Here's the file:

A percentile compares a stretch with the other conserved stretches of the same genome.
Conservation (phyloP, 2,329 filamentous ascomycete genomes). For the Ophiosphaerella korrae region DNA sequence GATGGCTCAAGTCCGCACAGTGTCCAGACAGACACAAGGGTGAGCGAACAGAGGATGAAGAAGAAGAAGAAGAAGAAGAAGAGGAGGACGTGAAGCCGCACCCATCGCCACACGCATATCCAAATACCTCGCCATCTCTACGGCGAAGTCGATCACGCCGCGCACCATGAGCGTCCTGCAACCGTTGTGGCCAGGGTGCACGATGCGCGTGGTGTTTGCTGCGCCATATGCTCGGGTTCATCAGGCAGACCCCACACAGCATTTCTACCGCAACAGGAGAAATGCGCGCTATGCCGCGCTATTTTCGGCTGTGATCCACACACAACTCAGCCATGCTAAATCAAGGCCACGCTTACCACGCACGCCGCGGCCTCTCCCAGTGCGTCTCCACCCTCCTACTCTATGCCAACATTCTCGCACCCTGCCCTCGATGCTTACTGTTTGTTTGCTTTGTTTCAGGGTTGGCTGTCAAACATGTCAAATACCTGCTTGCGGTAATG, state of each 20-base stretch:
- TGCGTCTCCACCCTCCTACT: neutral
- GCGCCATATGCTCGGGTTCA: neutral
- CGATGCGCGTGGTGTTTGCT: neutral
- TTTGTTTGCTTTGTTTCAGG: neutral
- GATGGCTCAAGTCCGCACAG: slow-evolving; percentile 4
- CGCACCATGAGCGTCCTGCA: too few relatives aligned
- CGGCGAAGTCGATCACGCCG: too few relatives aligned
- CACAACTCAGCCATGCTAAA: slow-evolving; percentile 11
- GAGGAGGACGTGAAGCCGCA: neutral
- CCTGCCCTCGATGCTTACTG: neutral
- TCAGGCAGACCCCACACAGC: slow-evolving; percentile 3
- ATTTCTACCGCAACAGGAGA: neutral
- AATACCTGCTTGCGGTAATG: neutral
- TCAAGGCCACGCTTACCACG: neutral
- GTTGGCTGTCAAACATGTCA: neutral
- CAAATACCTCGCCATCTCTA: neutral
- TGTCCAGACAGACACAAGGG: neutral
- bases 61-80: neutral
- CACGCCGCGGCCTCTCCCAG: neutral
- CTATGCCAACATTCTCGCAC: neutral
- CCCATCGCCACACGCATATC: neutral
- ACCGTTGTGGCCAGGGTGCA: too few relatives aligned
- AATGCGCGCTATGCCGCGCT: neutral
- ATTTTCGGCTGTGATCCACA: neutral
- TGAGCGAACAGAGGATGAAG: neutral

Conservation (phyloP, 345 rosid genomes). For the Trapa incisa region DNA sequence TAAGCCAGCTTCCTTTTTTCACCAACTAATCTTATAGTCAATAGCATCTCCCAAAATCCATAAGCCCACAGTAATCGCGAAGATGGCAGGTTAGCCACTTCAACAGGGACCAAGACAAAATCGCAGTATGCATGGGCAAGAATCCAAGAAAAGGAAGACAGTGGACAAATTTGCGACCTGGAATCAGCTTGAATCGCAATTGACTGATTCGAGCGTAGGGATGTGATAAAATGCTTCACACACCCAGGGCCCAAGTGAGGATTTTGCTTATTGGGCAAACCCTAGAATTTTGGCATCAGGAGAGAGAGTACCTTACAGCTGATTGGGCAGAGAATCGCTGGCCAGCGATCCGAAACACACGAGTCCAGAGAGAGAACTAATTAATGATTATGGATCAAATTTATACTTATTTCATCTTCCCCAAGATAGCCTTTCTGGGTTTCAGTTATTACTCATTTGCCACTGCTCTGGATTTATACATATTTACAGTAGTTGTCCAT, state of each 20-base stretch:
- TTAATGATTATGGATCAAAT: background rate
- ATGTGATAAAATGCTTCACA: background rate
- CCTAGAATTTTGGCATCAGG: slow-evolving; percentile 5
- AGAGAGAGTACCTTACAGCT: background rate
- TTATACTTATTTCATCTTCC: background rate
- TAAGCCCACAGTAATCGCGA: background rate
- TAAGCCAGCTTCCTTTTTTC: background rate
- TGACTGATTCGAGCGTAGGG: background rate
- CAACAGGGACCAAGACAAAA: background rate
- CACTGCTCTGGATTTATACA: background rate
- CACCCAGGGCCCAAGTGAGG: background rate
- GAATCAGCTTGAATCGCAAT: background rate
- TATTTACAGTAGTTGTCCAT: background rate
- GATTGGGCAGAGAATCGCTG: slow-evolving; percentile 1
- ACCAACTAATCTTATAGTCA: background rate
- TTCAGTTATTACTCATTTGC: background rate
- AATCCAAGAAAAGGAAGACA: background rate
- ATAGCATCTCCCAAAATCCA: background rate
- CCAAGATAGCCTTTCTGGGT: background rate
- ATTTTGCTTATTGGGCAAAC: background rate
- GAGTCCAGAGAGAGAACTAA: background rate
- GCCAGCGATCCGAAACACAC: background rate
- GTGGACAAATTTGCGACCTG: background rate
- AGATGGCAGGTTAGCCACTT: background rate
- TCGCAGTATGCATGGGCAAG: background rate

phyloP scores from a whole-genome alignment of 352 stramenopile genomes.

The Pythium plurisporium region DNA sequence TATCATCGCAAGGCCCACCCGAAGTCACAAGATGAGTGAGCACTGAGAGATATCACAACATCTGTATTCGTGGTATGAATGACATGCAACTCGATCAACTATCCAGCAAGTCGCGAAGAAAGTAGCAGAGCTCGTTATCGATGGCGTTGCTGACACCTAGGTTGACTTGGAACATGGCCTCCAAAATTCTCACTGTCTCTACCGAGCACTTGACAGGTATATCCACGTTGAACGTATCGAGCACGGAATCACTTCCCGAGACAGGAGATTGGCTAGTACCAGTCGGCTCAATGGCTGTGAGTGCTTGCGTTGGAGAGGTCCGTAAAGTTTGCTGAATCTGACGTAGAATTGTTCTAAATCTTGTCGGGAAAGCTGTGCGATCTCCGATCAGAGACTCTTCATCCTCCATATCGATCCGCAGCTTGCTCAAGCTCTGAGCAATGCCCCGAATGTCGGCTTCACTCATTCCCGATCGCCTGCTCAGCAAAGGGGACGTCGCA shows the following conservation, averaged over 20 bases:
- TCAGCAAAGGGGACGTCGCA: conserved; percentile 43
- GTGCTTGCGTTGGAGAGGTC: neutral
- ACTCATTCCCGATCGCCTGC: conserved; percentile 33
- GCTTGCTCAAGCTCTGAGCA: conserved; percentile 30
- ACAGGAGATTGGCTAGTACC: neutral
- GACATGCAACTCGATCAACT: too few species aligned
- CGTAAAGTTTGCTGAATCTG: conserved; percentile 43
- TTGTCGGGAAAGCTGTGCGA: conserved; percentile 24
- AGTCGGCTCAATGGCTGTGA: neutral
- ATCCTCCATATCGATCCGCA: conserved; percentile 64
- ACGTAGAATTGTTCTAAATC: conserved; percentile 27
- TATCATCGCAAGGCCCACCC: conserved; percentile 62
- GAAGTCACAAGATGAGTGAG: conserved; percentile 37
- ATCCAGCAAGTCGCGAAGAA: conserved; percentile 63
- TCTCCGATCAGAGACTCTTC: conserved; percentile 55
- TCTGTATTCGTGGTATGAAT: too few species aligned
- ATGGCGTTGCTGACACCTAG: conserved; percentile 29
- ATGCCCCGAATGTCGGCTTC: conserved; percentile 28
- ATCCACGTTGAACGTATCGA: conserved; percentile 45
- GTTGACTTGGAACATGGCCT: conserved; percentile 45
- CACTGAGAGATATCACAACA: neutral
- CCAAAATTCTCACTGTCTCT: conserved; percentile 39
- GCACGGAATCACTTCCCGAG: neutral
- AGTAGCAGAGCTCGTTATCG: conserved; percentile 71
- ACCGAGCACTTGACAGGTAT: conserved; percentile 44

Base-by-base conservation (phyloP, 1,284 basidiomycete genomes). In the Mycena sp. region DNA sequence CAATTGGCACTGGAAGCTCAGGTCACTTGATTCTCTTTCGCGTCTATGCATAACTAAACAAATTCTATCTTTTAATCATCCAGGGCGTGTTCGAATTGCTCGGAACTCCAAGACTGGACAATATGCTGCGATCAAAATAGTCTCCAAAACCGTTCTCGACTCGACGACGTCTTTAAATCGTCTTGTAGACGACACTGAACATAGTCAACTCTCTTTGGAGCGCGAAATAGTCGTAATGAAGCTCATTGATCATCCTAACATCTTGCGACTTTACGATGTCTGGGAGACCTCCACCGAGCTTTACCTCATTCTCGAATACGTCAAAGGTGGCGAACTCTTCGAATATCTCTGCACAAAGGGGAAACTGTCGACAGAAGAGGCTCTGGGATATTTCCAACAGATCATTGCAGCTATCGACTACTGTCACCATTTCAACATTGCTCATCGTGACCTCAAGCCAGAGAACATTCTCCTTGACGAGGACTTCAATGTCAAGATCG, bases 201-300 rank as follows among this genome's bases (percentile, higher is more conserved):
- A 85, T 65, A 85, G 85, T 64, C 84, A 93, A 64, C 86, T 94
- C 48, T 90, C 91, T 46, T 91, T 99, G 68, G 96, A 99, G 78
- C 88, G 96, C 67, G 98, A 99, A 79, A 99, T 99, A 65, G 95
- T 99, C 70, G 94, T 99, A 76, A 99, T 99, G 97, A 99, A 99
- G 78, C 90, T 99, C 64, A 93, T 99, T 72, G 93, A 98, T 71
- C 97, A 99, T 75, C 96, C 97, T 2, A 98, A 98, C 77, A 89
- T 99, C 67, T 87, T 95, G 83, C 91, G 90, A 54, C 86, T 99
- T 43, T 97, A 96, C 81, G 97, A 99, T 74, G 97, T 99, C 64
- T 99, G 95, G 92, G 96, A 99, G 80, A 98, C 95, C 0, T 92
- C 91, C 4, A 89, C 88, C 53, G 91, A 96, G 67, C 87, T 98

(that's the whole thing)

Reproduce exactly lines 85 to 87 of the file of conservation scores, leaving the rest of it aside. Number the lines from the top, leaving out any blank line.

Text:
- T 99, C 70, G 94, T 99, A 76, A 99, T 99, G 97, A 99, A 99
- G 78, C 90, T 99, C 64, A 93, T 99, T 72, G 93, A 98, T 71
- C 97, A 99, T 75, C 96, C 97, T 2, A 98, A 98, C 77, A 89